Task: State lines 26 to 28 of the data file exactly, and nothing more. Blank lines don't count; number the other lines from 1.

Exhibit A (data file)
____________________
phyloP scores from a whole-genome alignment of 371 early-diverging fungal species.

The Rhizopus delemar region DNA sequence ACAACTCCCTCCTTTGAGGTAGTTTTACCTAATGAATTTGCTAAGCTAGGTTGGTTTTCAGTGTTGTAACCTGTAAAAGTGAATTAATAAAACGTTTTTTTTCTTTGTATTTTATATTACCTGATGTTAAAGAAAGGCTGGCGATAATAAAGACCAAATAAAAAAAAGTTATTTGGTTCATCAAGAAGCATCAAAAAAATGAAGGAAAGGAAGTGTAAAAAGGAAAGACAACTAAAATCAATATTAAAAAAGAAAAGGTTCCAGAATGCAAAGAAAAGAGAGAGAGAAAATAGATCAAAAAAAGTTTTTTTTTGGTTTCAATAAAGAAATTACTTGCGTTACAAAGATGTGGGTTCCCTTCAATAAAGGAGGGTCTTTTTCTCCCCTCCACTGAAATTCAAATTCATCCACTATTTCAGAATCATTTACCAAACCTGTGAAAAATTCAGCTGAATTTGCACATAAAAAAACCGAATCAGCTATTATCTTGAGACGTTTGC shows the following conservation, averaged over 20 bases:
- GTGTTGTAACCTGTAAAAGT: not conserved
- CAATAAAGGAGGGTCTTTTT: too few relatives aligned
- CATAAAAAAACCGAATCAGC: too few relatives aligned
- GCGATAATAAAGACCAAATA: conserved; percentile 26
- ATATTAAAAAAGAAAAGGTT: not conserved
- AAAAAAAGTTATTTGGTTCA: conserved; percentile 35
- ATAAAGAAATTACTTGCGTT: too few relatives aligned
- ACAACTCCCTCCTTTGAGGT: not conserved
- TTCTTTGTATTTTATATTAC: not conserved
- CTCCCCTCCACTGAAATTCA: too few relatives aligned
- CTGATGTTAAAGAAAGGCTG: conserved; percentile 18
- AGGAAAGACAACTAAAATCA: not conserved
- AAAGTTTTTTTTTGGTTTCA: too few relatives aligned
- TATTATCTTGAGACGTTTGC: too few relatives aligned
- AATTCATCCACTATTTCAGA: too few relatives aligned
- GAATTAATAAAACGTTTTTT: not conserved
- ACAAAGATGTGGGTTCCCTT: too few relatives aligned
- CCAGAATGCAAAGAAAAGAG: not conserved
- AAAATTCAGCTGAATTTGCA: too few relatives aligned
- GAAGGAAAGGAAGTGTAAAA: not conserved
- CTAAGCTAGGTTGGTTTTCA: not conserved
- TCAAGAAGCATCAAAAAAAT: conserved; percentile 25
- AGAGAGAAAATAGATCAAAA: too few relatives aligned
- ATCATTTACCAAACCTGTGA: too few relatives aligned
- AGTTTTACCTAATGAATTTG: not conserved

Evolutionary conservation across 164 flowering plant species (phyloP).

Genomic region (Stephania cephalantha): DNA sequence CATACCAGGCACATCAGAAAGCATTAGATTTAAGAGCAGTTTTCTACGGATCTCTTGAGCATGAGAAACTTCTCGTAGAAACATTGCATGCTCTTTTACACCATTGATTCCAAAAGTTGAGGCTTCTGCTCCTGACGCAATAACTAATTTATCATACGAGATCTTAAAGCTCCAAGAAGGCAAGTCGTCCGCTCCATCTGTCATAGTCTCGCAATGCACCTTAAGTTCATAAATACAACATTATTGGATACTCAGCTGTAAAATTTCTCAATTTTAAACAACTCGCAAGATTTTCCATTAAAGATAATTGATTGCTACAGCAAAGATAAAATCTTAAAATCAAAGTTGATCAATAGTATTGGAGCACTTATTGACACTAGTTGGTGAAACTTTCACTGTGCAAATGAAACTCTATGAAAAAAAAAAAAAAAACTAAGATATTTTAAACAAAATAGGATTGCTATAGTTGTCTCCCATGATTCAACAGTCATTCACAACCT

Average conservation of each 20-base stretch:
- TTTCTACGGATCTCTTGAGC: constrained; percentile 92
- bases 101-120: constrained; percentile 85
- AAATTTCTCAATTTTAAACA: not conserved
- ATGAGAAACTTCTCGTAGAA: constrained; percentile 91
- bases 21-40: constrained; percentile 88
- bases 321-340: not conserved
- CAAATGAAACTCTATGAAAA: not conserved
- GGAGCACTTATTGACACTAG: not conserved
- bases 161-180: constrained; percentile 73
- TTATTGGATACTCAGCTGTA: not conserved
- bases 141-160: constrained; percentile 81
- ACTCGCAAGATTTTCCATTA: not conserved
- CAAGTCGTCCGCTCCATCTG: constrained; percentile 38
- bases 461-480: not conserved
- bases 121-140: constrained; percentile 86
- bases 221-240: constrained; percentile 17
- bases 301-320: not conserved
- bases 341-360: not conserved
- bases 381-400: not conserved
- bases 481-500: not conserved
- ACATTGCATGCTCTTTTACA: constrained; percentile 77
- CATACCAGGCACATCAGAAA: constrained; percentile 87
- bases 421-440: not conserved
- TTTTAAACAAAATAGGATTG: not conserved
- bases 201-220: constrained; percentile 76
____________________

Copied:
- ATCATTTACCAAACCTGTGA: too few relatives aligned
- AGTTTTACCTAATGAATTTG: not conserved

Evolutionary conservation across 164 flowering plant species (phyloP).